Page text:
This risk / reward process is in contrast to the socialist model which stresses fairness rather than efficiency which is the hallmark of the free market system. Socialism, on the other hand, stresses fairness and equlity. The goal of socialism is to replace the free market’s reliance on rewarding risk takers whose ideas succeed by giving them profits and punishing those whose ideas fail with financial loss. Instead of efficiency and economic growth socialism seeks to create a society in which everyone shares equally in its economic output.

Instead of using the free market’s price system socialist economies rely on professional planners to determine what and how to produce as well as where the final product is distributed. The planners are government bureaucrats trained in economic planning. All productive property - factories, mines, farms, railroads, air transport, etc are owned by the government and every worker is basically a government employee.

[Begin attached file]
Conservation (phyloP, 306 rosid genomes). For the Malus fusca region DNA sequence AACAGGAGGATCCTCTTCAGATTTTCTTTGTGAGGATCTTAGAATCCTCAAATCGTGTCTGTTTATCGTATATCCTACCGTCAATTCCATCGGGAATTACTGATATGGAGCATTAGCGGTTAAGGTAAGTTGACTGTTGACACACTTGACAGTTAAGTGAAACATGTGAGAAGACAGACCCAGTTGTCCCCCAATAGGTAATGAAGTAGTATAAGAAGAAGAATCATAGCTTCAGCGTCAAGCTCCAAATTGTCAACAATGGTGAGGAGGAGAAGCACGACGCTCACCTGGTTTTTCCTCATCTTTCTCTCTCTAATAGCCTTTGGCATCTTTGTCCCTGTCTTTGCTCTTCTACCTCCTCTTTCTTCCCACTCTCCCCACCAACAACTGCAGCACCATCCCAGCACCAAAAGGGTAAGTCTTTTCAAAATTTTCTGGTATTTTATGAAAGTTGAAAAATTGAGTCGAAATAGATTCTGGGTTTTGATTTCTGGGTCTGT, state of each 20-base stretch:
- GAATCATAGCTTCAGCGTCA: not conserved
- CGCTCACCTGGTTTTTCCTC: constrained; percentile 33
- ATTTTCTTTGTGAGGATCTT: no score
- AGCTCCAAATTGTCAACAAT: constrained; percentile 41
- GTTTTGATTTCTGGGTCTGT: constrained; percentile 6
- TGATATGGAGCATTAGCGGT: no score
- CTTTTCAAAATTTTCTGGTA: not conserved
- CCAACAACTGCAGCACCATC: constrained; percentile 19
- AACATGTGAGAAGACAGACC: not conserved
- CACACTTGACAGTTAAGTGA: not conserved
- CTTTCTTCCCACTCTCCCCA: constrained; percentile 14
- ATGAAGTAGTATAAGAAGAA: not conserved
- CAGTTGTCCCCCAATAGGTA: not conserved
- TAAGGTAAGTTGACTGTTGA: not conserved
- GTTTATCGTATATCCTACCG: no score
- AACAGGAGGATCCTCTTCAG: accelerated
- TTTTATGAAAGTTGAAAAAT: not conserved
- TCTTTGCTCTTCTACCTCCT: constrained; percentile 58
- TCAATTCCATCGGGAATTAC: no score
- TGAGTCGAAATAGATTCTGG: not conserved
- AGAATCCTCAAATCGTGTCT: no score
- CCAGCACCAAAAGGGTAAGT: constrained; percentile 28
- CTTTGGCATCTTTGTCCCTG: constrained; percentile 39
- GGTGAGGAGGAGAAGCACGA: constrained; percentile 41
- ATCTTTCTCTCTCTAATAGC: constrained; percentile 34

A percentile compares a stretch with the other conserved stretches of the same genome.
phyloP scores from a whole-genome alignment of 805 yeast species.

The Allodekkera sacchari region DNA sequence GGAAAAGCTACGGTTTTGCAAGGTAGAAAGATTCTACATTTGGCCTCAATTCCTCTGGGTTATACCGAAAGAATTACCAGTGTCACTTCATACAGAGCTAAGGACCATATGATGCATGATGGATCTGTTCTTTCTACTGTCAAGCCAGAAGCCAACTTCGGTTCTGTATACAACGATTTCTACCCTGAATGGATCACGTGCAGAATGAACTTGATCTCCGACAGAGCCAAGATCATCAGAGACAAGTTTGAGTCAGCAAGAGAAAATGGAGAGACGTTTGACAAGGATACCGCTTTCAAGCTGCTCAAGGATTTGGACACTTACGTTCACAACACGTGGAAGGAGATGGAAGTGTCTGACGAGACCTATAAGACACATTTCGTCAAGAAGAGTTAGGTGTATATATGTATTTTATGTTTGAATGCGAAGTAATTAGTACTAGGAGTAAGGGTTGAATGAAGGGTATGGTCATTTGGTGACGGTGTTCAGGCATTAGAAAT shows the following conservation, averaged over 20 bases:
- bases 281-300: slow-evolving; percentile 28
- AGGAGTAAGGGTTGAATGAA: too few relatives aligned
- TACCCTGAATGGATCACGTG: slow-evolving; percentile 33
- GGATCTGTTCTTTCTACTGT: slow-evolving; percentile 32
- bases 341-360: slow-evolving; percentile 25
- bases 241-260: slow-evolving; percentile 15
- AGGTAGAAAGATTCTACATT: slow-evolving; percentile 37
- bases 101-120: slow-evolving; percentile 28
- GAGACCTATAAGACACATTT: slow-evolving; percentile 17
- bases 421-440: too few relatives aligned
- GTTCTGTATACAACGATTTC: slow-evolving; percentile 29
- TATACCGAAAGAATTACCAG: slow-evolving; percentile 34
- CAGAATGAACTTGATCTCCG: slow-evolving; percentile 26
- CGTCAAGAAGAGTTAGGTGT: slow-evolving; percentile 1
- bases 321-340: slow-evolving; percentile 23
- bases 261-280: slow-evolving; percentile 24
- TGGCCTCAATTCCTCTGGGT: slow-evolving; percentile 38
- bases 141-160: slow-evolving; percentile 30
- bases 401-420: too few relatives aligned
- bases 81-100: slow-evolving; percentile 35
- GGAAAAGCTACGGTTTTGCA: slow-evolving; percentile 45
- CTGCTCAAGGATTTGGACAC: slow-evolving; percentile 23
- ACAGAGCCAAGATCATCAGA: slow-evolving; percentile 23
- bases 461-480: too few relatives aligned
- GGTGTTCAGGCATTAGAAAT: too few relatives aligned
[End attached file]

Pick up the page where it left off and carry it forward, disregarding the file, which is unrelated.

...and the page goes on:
Despite their training, the job of managing a modern economy of any size, even with the aid of computers is impossible due to its complexity. The USSR (which was basically Russia and the pre-World War I Russian Empire all of which was ruled from Moscow.

In 1980 the USSR or Russia was a nation of 270 million diverse people with different histories and cultures, living in a nation that stretched from the Arctic Ocean on the north to the Black Sea on the south and eastward across Asia to the Pacific Ocean. It covered 22,400,000 square kilometres (8,600,000 sq. miles) or almost one-sixth of the Earth’s landmass. A Time Magazine article in the 1970s estimated that planners would need the assistance of a computer the size of planet Earth to handle all of the calculations needed to effectively manage a modern economy.

Russia’s economy at that time was horribly inefficient with shortages of all types of goods produced. In addition to shortages in what they did produce, ther were many products available in the West that Russia lacked the capability to produce as well as the fact that what they did produce was usually of very poor quality.

Difference Between Socialism And Free Market Production